LINC: Similar Outcomes With Mechanical and Manual CPR

September 01, 2013

AMSTERDAM — Mechanical chest compressions with the LUCAS device (Physio-Control/Jolife) was as effective as but not more effective than manual compressions for delivering cardiopulmonary resuscitation (CPR) to patients in cardiac arrest in the LINC study.

Presenting the results here at the European Society of Cardiology (ESC) 2013 Congress today, Dr Sten Rubertsson (Uppsala University Hospital, Sweden) reported that the primary end point of four-hour survival was practically identical in the two groups. "While on one hand, I am disappointed that the mechanical device was not better than manual compressions, on the other hand, the fact that it was equally effective and showed no safety concerns means we now have scientific data to support its use," he commented to heartwire .

He explained that there was always a risk with treatments for cardiac arrest that they may improve survival with bad neurological outcomes, but that was not the case in this study. "There was only one patient out of 111 treated with the mechanical device who was left with a bad neurological outcome (clinical performance category [CPC] score of 3 or 4) compared with six of 104 patients given manual compressions. While this result was not statistically significant, as a statistician you look at the results one way, but as a clinician you interpret what you see," Rubertsson said.

He still sees a future for the device, saying it is particularly useful when prolonged CPR is needed, such as when a long journey to the hospital is necessary or if the patient is taken to the cath lab. "It is difficult to do CPR properly during transportation and when procedures are ongoing in the cath lab. The device makes it much easier," he added. He also pointed out that unlike the situation with manual compressions, the device allows compressions to continue when defibrillation is given.

Useful for Certain Subgroups

Discussant of the trial, Dr Patrick Goldstein (University Hospital of Lille, France), said that despite the neutral end points, the trial was positive for many reasons. "We know how difficult it is to perform a randomized study in a prehospital setting, and the investigators must be congratulated for achieving this.

"In addition, they showed good neurological outcomes in both groups--around 7.5% to 8.5% at six months. If we go back just five years these figures would not be over 3%. So we can see what improvements have been made in the field."

Goldstein said the neutral results suggested that mechanical compression would not be used routinely at present but may be useful in certain subgroups such as those with very long transport times, for non-heart-beating donors, and for patients on extracorporeal membrane oxygenation therapy.

The LINC study included 2589 patients from six European sites who had suffered an out-of-hospital cardiac arrest. Manual chest compressions were started on all patients as soon as paramedics arrived on the scene. Patients were then randomized to be kept on manual chest compressions (n=1289) or be switched to mechanical compressions with defibrillation during ongoing chest compressions (n=1300). In both groups, ventilation and drugs were given according to guidelines.

Results showed that four hours after the start of CPR, survival rates were similar in both groups. Later outcomes were also similar, including the rate of restoration of spontaneous circulation (ROSC), the number of patients who arrived at the emergency room with a palpable pulse, the number of patients who survived until discharge from intensive care, and neurological outcomes at one and six months.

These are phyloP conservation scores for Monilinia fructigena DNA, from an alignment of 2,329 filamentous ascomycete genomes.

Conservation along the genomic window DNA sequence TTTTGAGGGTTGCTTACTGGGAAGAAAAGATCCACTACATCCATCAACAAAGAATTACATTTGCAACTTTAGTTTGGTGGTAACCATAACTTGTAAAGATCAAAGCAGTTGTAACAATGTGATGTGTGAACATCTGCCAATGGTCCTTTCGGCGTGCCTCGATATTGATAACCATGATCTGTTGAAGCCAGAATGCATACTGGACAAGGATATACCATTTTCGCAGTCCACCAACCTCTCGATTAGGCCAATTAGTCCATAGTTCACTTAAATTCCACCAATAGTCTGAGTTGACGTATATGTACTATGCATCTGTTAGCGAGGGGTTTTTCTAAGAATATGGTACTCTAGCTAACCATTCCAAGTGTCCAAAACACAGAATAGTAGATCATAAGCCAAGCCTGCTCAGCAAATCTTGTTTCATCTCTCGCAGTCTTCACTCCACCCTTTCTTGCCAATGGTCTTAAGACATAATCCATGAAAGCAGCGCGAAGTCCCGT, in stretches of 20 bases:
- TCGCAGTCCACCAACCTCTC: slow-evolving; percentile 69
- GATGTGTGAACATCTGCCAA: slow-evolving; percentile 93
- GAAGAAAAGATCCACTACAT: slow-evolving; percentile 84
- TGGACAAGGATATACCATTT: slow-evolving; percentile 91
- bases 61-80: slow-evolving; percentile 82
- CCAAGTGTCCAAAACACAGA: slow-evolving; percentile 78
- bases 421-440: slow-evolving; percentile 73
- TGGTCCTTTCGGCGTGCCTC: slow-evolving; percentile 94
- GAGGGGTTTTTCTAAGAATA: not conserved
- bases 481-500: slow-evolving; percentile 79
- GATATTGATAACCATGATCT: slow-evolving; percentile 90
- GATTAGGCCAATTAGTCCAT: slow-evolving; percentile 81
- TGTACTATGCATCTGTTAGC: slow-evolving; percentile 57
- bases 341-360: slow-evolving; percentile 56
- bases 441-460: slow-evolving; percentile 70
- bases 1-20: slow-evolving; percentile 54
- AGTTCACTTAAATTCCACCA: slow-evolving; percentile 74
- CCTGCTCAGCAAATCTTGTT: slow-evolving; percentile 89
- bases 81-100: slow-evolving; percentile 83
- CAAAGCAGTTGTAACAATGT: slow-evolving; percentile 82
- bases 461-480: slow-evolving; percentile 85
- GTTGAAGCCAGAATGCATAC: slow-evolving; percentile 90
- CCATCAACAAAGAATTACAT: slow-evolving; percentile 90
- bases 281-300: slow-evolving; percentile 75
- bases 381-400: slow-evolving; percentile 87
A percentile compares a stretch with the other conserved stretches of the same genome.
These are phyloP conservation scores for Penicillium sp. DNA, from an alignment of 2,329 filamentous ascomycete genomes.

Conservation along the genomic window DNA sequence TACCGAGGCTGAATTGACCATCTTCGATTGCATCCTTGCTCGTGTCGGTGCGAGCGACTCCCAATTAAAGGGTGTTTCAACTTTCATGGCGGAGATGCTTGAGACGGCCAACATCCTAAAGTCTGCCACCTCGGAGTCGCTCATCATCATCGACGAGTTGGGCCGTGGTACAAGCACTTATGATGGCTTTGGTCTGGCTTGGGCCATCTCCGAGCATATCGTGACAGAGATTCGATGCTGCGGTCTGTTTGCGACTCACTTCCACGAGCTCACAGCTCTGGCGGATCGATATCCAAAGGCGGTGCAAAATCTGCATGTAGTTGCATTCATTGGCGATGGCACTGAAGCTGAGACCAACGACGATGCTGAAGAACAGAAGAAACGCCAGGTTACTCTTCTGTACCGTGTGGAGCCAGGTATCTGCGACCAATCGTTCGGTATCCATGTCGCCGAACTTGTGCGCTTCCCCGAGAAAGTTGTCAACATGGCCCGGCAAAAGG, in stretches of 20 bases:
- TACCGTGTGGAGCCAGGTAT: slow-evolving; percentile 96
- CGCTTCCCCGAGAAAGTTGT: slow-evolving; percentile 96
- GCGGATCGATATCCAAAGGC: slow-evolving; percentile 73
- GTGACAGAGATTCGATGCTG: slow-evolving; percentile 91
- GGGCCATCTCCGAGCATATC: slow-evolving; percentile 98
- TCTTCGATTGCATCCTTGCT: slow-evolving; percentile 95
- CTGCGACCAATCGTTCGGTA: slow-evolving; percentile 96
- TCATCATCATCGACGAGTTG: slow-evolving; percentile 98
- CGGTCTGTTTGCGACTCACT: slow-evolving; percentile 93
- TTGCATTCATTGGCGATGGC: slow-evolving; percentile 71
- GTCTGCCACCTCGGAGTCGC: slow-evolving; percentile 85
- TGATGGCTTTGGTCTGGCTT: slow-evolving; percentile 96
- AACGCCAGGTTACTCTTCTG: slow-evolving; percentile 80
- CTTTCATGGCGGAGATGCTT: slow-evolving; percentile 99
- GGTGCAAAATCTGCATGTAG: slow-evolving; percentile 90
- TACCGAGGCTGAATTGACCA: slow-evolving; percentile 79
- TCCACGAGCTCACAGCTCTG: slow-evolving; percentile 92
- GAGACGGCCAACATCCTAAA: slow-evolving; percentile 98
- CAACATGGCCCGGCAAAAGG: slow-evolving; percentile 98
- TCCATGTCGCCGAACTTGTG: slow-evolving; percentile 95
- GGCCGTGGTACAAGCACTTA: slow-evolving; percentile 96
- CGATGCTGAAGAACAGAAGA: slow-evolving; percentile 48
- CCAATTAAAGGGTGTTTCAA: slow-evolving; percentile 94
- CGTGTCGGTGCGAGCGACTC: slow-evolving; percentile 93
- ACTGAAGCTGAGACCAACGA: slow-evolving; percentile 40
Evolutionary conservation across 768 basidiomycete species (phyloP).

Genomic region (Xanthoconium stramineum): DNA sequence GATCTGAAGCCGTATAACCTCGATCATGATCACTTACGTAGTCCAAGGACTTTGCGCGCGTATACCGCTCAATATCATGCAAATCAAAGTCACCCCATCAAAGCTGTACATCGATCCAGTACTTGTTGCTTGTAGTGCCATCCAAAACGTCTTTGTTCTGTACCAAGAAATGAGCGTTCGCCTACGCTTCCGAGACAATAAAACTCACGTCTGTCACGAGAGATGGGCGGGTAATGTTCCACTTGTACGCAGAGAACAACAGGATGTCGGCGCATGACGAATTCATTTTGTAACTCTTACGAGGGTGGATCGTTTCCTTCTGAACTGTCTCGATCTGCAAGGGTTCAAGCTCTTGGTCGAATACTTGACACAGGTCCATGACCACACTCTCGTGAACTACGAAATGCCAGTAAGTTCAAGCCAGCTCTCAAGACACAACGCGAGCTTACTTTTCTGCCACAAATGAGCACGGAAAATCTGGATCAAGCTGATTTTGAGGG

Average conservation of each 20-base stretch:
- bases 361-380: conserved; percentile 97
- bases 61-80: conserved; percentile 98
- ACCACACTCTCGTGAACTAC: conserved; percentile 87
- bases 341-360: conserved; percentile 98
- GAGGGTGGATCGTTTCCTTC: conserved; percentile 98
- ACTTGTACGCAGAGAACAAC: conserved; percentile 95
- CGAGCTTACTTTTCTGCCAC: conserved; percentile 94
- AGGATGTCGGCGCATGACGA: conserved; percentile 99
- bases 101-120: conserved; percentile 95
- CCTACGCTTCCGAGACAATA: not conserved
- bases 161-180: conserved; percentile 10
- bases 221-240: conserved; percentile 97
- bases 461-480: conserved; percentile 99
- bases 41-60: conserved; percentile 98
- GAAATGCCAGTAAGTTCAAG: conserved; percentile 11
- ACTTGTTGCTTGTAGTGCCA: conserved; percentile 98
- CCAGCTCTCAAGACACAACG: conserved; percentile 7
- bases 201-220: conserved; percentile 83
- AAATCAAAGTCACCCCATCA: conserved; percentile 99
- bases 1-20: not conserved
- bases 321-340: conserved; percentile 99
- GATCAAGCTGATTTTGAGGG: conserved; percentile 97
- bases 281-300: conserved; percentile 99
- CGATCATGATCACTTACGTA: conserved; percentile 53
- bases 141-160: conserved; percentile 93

LINC Results

Outcome Mechanical compressions (%) Manual compressions (%)
4-h survival (primary end point) 23.6 23.7
ICU discharge 7.5 6.4
Hospital discharge 8.3 7.8
Good neurological outcome (CPC 1-2) at 1 mo 8.1 7.3
Good neurological outcome (CPC 1-2) at 6 mo 8.5 7.6

CPC=clinical performance category

Rubertsson noted that manual chest compressions often have insufficient depth, incorrect rate, and frequent interruptions, and even when done by experts deliver only approximately 30% of normal cardiac output, resulting in decreased blood flow to vital organs. "Mechanical compressions should theoretically improve CPR, but there is no definitive evidence from large randomized trials to show this."

He suggested that slight adjustments to the treatment algorithms might result in clinically significant differences in the future. "With the algorithm we used for mechanical CPR, we found that time to first defibrillation was delayed compared with manual CPR, and this could explain why we were not able to show improved outcome. Therefore, in the future we will recommend defibrillation without delay, before deployment of the device."

Rubertsson noted that the LUCAS device is one of two mechanical compression devices available in Europe, the other one being Autopulse (Zoll). The LUCAS system is a piston-driven device with a suction cup designed to deliver compressions according to resuscitation guidelines.

Rubertsson believes that in future the CPR process will become more individualized than it is at present. "At the moment, it is recommended that everyone receives defibrillation every two minutes. But it would be preferable to use ECG patterns to identify the optimal time to defibrillate. That will be much easier to do if the patient is receiving mechanical compressions."

The LINC study was sponsored by Physio-Control/Jolife. Rubertsson has received consultation fees from Physio-Control/Jolife.

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